Mrs Spielman said that Ofsted had a role to balance the accountability system. “What we measure through inspection can counteract some of the inevitable pressures created by performance tables and floor standards. Rather than just intensifying the focus on data, Ofsted inspections must explore what is behind the data, asking how results have been achieved. Inspections, then, are about looking underneath the bonnet to be sure that a good quality education – one that genuinely meets pupils’ needs – is not being compromised.”  Accordingly, Ofsted’s future judgements would not simply be a reflection of performance data, “but instead give a more nuanced picture of a school. And it is here we can do more,” she admitted.

III     Defending the nation’s values

Mrs Spielman explained that as important as the curriculum is, establishing it on the basis of a robust value system was vital, which was snappily titled the ‘spiritual, moral, social and cultural development’ of children.  The recent attacks of terrorists in Manchester and London “brought into stark relief the threats we face”, she said.  Safeguarding our youngsters was important but at least as important was ensuring that young people “have knowledge and resilience …. to resist extremism of the sort peddled by those … who put hatred in their hearts and poison in their minds”.

So, she would use Ofsted’s influence to encourage schools/academies to give young people “a real civic education”.  For this aspiration to be made flesh and blood, she thought that every school/academy should teach pupils

  • British values,
  • how they were formed,
  • how they had been passed down through the generations, and
  • how they made Britain a “beacon of liberalism, tolerance and fairness to the rest of the world”.

IV     The future challenge for Ofsted

Mrs Spielman paid tribute to schools/academies/colleges and her predecessors for their work and achievements over the last score of years.  She recognised that the scale of the challenges they had faced and would continue to face was daunting.   Successful schools/academies, she remarked, “thumb their noses at the idea that poverty inevitably leads to lower standards or that certain types of children are incapable of achieving”.   In not accepting pre-destiny, the leaders of these successful institutions “have unlocked real social justice”.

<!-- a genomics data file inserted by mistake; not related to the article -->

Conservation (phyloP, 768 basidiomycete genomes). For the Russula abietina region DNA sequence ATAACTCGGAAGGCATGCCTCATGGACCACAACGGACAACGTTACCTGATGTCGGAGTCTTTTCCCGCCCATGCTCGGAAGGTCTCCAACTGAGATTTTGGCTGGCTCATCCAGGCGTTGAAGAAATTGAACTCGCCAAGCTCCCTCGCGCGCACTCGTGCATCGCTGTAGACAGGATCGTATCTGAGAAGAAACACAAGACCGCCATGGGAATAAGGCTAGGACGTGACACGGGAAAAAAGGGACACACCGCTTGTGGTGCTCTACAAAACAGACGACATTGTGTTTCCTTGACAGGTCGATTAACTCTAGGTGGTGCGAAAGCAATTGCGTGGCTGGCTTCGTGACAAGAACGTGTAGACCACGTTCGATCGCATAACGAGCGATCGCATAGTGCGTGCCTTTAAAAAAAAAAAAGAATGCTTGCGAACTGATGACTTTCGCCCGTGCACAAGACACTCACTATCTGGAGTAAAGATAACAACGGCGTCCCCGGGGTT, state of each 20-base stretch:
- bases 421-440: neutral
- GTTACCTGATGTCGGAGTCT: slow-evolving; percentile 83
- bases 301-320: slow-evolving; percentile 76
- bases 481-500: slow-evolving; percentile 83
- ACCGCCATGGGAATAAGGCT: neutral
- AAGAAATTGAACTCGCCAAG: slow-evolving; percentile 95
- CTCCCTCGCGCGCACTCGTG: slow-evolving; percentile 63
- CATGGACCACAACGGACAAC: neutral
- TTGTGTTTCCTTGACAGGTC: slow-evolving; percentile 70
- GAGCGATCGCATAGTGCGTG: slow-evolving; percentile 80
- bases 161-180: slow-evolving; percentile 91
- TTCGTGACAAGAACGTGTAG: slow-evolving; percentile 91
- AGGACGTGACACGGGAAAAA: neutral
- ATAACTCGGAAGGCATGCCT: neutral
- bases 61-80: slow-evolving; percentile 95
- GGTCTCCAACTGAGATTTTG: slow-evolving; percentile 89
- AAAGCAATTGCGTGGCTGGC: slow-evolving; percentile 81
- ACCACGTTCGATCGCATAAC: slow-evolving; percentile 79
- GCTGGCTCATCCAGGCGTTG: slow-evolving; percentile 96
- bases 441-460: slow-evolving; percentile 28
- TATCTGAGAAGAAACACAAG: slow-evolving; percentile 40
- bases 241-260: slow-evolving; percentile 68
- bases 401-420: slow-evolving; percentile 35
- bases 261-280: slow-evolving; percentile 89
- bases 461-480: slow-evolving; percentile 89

However, she admits that the scale of the leadership challenges in these socially deprived learning zones was greater than that of institutions in more affluent areas.  Bearing this in mind, she pledged that Ofsted would play its part in “not deterring the best teachers and leaders from working in the very schools that need them most”. Stirring stuff!  She referred to a recent study of the Education Policy Institute (EPI) which had noted that “there was a systematic correlation between school intakes with more disadvantaged children…..and unfavourable Ofsted judgements”…. and vice versa.   She promised to look at Ofsted practice anew to be fair to schools/academies sited in depressed areas without lowering the bar on standards.

V       Giving management the credit due

Finally, she said that she would move away from the notion of “hero (or heroine) heads” and look more closely about excellent management.   While praising inspirational headteachers, she observed: “Transforming a school involves more than just one individual.  It needs the work of a whole team.” Headteachers need strong deputies, effective business and finance managers…..and, of course, governors providing strong support and challenge,” she said.

A Harvard study, to which she referred in the conclusion of her speech, discovered that of 1,000 high-performing investment analysts, nearly half did not replicate their outstanding performance when they moved to other banks.   The study hypothesised that their previous success was in many cases the result of strong teams”. The same is true of schools/academies, she stated.   Well-functioning teams are at least as if not more important than “visionary” headteachers.  And this was to be acknowledged in future Ofsted inspections, she concluded.